Syrians Keen on Cyber Dates

More and more are turning to internet agencies to find partners across the Arab world.

Syrians Keen on Cyber Dates

More and more are turning to internet agencies to find partners across the Arab world.

Tuesday, 17 March, 2009
A growing number of online dating websites are competing to provide Muslim singles from Syria to Saudi Arabia with the largest selection of potential “soulmates” and “marriage partners”.



To register with these popular sites – with names such as Speed Date, Metrodate, Jhoos and Qiran – you’re asked standard questions such religion, education and body type, but some might also enquire whether the person of your dreams should wear a hijab.



Internet chatrooms, which are free to use, remain the most popular method of meeting like-minded singles on the internet. But wealthier Syrians who can afford to pay a monthly subscription fee of between 7 and 25 US dollars are increasingly drawn to specialised online dating sites, according to Ahmed Salouta, a professor of psychology at the University of Damascus.



Mousa Muhammed, the 24-year-old owner of a small internet cafe in the capital, said he has tried several of the websites, including Maktoob, Speed Dater and Qiran.



A chemistry major at the University of Damascus, Muhammed said he and his peers are interested in meeting women with similar interests.



“I didn’t like any of the women in my classes, but I was still looking for someone who I could talk to about science and other issues that I am interested in,” he said.



Part of the appeal of these sites, explained Muhammed, is the chance for young Syrians to interact with people of the opposite sex who they would never otherwise meet.



“The young want to learn as much as possible about the world outside Syria,” he said.



“On some of these sites, you can meet women from other countries and this can open up many doors. I have a friend who signed up for Qiran and fell in love with a woman living in Jordan.



“She said she would move to Damascus so they could get married, but he wanted a new life so he decided to settle in Amman near her family.”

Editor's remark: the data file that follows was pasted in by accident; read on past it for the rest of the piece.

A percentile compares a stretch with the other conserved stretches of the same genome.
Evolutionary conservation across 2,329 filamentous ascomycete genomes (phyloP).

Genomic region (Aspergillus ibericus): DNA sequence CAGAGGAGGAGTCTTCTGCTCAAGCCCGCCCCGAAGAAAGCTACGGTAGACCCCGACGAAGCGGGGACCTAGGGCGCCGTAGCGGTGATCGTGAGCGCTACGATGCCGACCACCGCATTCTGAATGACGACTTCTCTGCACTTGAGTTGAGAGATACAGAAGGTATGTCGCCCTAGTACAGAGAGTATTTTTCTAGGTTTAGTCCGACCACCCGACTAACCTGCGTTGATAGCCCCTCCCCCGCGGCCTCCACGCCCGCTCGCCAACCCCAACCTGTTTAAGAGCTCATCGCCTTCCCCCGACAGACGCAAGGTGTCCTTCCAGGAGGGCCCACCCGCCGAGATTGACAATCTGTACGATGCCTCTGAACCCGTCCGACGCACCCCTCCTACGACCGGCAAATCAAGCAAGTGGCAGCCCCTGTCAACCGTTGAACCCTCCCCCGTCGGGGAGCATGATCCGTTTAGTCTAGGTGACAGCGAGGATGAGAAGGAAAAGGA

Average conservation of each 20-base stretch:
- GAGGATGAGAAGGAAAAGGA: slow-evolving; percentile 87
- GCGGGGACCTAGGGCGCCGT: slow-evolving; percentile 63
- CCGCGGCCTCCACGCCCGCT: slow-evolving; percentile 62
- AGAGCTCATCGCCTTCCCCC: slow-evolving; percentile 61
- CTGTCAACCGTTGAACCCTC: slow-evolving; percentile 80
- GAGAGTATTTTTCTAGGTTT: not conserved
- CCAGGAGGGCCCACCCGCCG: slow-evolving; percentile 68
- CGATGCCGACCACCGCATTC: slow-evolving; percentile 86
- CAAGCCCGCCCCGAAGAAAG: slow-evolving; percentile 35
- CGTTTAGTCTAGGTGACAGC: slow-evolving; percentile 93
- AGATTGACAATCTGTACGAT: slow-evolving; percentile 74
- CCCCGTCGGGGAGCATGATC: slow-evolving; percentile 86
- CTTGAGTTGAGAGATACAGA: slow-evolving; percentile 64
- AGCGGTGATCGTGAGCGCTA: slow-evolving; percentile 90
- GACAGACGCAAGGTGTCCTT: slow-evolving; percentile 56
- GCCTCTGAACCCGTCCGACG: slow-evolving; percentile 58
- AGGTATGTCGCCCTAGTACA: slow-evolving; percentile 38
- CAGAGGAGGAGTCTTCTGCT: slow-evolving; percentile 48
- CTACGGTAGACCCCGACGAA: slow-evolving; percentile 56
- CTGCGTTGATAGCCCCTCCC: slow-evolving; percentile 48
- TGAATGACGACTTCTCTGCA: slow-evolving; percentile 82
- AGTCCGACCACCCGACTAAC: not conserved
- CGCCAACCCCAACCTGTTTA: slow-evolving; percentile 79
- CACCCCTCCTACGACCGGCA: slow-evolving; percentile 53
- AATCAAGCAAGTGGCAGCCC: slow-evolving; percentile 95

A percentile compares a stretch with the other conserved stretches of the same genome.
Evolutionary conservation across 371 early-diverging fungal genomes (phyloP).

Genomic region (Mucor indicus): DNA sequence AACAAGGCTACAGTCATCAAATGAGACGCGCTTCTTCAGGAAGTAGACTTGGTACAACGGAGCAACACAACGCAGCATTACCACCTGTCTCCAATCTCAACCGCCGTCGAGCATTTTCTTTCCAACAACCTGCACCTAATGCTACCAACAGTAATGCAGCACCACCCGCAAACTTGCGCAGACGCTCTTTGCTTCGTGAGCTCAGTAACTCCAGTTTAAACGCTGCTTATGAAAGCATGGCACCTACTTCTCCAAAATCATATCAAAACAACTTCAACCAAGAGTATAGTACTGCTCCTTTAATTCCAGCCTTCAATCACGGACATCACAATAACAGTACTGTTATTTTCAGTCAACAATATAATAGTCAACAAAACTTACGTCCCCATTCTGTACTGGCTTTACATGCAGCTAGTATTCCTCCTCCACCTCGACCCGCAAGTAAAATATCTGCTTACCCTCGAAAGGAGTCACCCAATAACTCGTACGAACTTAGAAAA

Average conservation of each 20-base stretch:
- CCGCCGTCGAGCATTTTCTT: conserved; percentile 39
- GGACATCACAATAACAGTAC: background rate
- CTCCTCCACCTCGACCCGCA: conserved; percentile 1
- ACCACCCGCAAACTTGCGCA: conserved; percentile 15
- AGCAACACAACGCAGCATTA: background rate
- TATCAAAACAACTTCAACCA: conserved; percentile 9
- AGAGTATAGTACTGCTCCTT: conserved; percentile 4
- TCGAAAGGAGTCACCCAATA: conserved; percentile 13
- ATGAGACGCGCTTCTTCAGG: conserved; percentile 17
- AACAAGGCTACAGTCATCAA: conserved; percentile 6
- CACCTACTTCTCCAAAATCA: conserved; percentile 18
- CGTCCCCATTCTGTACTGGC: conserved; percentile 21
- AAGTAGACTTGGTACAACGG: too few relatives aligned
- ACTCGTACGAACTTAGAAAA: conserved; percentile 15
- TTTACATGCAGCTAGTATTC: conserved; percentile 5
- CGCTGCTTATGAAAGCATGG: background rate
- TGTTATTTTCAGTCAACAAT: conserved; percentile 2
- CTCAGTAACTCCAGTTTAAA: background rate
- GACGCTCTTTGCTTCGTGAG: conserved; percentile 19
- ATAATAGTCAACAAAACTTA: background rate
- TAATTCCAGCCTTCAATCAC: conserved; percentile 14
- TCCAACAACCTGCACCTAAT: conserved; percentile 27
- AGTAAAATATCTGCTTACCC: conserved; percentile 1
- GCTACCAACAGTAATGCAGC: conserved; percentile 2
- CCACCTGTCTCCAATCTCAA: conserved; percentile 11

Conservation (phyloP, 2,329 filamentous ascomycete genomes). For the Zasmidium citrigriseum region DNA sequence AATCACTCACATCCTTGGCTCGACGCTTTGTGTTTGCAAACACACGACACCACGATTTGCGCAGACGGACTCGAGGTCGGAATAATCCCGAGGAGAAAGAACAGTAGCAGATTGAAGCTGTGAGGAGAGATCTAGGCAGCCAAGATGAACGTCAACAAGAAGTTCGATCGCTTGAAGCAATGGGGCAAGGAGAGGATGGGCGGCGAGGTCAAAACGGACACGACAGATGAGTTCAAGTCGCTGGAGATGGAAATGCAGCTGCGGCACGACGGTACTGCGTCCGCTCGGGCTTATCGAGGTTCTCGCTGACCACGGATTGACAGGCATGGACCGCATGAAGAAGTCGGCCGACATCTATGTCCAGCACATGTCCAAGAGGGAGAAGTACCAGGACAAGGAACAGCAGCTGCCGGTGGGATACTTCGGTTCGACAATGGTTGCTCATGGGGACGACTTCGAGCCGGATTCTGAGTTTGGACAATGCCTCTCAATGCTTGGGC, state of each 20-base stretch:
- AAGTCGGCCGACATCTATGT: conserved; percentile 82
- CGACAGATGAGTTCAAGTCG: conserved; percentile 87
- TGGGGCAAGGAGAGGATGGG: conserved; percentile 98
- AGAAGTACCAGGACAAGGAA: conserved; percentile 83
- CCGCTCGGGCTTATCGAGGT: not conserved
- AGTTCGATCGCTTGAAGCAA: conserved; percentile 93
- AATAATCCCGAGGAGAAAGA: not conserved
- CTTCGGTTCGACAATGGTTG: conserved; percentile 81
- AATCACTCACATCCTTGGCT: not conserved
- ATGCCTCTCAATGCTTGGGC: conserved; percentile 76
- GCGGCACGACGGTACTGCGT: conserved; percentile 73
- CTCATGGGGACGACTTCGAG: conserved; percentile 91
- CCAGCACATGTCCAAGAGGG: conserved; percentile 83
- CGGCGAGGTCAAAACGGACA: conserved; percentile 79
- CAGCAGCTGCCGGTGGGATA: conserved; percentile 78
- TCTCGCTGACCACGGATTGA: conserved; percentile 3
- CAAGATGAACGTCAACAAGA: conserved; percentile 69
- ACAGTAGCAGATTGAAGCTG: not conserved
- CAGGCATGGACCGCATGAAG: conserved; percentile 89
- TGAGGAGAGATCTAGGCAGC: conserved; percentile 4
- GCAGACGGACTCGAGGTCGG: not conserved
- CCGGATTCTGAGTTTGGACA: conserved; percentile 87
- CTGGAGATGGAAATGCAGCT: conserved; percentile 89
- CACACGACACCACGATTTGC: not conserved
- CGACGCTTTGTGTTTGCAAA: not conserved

Social networking sites, such as Facebook, Hi5 and Maktoob, are an even more popular, and cheaper, method for meeting potential partners.



Firas Suleiman, a 29-year-old supervisor at Yahoo Net Internet cafe in Damascus, estimated that more than 80 per cent of people come into his shop to socialise on these websites and chatrooms.



“I only have a few customers who use [the] online dating sites,” he said.



“The rest prefer to use the free websites. While they don’t have as much structure as the official dating websites, they are more appealing for those who aren’t looking for marriage.”



Suleiman said that subscriber-based dating websites usually attract educated, internet-savvy professionals in their mid 20s.



“I think teenagers and young adults use these websites primarily for cybersex,” he said. “[But] I know of several wealthier, college-educated customers who signed up for these matrimonial sites and eventually got married.”



Older Syrians – particularly parents whose children are experimenting with online dating – often don’t approve of this practice, said Obeida al-Maghribi, a 25-year-old college student who has used several dating websites.



“Most older Syrians have no idea that these sites exist,” said Al-Maghribi.



“Even younger Syrians – those who are uneducated or have little access to the internet – are unfamiliar with these websites. Parents who do know about online… have great contempt for the activity,” he said.



“They do not view it as an honourable way to meet your mate.”



Syrian males are given slightly more leeway to participate in the new practice, according to Salouta, who heads the guidance department at Ba’ath University.



“Parents view men who use online dating sites as trying to satisfy a curiosity. They view the internet as a virtual land of make-believe,” he said.



However, he said that it was a different story for women, “Women who use these sites are judged harshly by a society that thinks they should play a passive role in relationships.



“It will be interesting to see whether this new way of meeting people eventually becomes more acceptable as it has in other parts of the world.”
Syria, Jordan
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